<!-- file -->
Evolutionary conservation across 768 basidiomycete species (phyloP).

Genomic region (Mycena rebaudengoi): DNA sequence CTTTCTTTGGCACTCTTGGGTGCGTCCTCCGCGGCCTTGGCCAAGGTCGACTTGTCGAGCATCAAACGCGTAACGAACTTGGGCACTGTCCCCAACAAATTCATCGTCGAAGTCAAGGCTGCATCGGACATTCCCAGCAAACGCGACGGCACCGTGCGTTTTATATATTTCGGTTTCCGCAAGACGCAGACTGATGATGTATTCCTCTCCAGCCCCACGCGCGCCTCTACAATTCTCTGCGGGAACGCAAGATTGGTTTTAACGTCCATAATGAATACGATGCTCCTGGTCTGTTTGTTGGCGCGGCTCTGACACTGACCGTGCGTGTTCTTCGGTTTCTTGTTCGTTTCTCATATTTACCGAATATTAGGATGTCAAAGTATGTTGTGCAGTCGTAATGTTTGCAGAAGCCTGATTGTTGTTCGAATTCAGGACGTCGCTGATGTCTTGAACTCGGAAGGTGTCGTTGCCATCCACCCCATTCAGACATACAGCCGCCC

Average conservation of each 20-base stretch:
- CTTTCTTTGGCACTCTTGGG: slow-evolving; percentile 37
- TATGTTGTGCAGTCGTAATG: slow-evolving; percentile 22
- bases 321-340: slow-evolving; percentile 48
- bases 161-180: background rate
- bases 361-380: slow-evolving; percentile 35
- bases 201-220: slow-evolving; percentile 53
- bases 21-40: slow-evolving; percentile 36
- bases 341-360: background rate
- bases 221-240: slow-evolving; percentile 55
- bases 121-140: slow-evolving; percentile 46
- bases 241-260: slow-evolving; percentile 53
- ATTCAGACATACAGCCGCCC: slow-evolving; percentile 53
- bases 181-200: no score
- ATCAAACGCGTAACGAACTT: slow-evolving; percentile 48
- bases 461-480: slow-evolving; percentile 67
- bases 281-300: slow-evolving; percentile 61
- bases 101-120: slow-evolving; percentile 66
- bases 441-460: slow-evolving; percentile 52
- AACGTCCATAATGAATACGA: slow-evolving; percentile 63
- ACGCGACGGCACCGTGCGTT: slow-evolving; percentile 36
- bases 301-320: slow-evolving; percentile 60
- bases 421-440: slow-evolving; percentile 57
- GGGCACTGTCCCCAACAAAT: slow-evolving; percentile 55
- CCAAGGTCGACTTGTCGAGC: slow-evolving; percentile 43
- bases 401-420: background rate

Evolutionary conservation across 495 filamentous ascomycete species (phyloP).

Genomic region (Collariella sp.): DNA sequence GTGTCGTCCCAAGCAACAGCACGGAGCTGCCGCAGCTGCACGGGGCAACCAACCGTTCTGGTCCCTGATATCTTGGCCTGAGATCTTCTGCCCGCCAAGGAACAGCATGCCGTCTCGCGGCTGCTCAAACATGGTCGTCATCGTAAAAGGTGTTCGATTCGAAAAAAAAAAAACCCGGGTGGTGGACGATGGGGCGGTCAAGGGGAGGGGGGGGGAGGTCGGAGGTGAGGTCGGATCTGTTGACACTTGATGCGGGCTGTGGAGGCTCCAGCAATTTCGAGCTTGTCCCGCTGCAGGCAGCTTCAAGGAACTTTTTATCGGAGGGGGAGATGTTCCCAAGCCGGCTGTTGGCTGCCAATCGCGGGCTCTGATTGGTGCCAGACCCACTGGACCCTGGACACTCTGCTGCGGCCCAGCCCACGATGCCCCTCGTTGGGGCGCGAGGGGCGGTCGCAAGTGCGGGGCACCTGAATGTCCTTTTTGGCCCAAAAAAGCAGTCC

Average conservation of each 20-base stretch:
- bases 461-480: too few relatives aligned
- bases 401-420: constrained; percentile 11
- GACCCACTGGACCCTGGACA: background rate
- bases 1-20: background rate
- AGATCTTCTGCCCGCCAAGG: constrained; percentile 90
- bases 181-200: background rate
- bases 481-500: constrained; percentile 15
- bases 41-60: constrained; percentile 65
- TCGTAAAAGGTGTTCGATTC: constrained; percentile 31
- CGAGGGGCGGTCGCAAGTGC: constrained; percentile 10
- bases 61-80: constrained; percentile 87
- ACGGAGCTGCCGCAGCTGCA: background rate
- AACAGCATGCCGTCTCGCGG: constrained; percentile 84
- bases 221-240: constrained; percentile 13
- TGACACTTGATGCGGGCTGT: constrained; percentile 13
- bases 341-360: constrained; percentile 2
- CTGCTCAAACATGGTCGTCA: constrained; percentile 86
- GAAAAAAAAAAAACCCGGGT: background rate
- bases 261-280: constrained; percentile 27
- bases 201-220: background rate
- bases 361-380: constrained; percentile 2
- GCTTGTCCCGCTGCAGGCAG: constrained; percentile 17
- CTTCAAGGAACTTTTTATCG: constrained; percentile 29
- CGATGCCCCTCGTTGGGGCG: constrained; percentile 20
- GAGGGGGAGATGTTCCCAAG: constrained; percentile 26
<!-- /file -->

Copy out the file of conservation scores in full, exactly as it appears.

Evolutionary conservation across 768 basidiomycete species (phyloP).

Genomic region (Mycena rebaudengoi): DNA sequence CTTTCTTTGGCACTCTTGGGTGCGTCCTCCGCGGCCTTGGCCAAGGTCGACTTGTCGAGCATCAAACGCGTAACGAACTTGGGCACTGTCCCCAACAAATTCATCGTCGAAGTCAAGGCTGCATCGGACATTCCCAGCAAACGCGACGGCACCGTGCGTTTTATATATTTCGGTTTCCGCAAGACGCAGACTGATGATGTATTCCTCTCCAGCCCCACGCGCGCCTCTACAATTCTCTGCGGGAACGCAAGATTGGTTTTAACGTCCATAATGAATACGATGCTCCTGGTCTGTTTGTTGGCGCGGCTCTGACACTGACCGTGCGTGTTCTTCGGTTTCTTGTTCGTTTCTCATATTTACCGAATATTAGGATGTCAAAGTATGTTGTGCAGTCGTAATGTTTGCAGAAGCCTGATTGTTGTTCGAATTCAGGACGTCGCTGATGTCTTGAACTCGGAAGGTGTCGTTGCCATCCACCCCATTCAGACATACAGCCGCCC

Average conservation of each 20-base stretch:
- CTTTCTTTGGCACTCTTGGG: slow-evolving; percentile 37
- TATGTTGTGCAGTCGTAATG: slow-evolving; percentile 22
- bases 321-340: slow-evolving; percentile 48
- bases 161-180: background rate
- bases 361-380: slow-evolving; percentile 35
- bases 201-220: slow-evolving; percentile 53
- bases 21-40: slow-evolving; percentile 36
- bases 341-360: background rate
- bases 221-240: slow-evolving; percentile 55
- bases 121-140: slow-evolving; percentile 46
- bases 241-260: slow-evolving; percentile 53
- ATTCAGACATACAGCCGCCC: slow-evolving; percentile 53
- bases 181-200: no score
- ATCAAACGCGTAACGAACTT: slow-evolving; percentile 48
- bases 461-480: slow-evolving; percentile 67
- bases 281-300: slow-evolving; percentile 61
- bases 101-120: slow-evolving; percentile 66
- bases 441-460: slow-evolving; percentile 52
- AACGTCCATAATGAATACGA: slow-evolving; percentile 63
- ACGCGACGGCACCGTGCGTT: slow-evolving; percentile 36
- bases 301-320: slow-evolving; percentile 60
- bases 421-440: slow-evolving; percentile 57
- GGGCACTGTCCCCAACAAAT: slow-evolving; percentile 55
- CCAAGGTCGACTTGTCGAGC: slow-evolving; percentile 43
- bases 401-420: background rate

Evolutionary conservation across 495 filamentous ascomycete species (phyloP).

Genomic region (Collariella sp.): DNA sequence GTGTCGTCCCAAGCAACAGCACGGAGCTGCCGCAGCTGCACGGGGCAACCAACCGTTCTGGTCCCTGATATCTTGGCCTGAGATCTTCTGCCCGCCAAGGAACAGCATGCCGTCTCGCGGCTGCTCAAACATGGTCGTCATCGTAAAAGGTGTTCGATTCGAAAAAAAAAAAACCCGGGTGGTGGACGATGGGGCGGTCAAGGGGAGGGGGGGGGAGGTCGGAGGTGAGGTCGGATCTGTTGACACTTGATGCGGGCTGTGGAGGCTCCAGCAATTTCGAGCTTGTCCCGCTGCAGGCAGCTTCAAGGAACTTTTTATCGGAGGGGGAGATGTTCCCAAGCCGGCTGTTGGCTGCCAATCGCGGGCTCTGATTGGTGCCAGACCCACTGGACCCTGGACACTCTGCTGCGGCCCAGCCCACGATGCCCCTCGTTGGGGCGCGAGGGGCGGTCGCAAGTGCGGGGCACCTGAATGTCCTTTTTGGCCCAAAAAAGCAGTCC

Average conservation of each 20-base stretch:
- bases 461-480: too few relatives aligned
- bases 401-420: constrained; percentile 11
- GACCCACTGGACCCTGGACA: background rate
- bases 1-20: background rate
- AGATCTTCTGCCCGCCAAGG: constrained; percentile 90
- bases 181-200: background rate
- bases 481-500: constrained; percentile 15
- bases 41-60: constrained; percentile 65
- TCGTAAAAGGTGTTCGATTC: constrained; percentile 31
- CGAGGGGCGGTCGCAAGTGC: constrained; percentile 10
- bases 61-80: constrained; percentile 87
- ACGGAGCTGCCGCAGCTGCA: background rate
- AACAGCATGCCGTCTCGCGG: constrained; percentile 84
- bases 221-240: constrained; percentile 13
- TGACACTTGATGCGGGCTGT: constrained; percentile 13
- bases 341-360: constrained; percentile 2
- CTGCTCAAACATGGTCGTCA: constrained; percentile 86
- GAAAAAAAAAAAACCCGGGT: background rate
- bases 261-280: constrained; percentile 27
- bases 201-220: background rate
- bases 361-380: constrained; percentile 2
- GCTTGTCCCGCTGCAGGCAG: constrained; percentile 17
- CTTCAAGGAACTTTTTATCG: constrained; percentile 29
- CGATGCCCCTCGTTGGGGCG: constrained; percentile 20
- GAGGGGGAGATGTTCCCAAG: constrained; percentile 26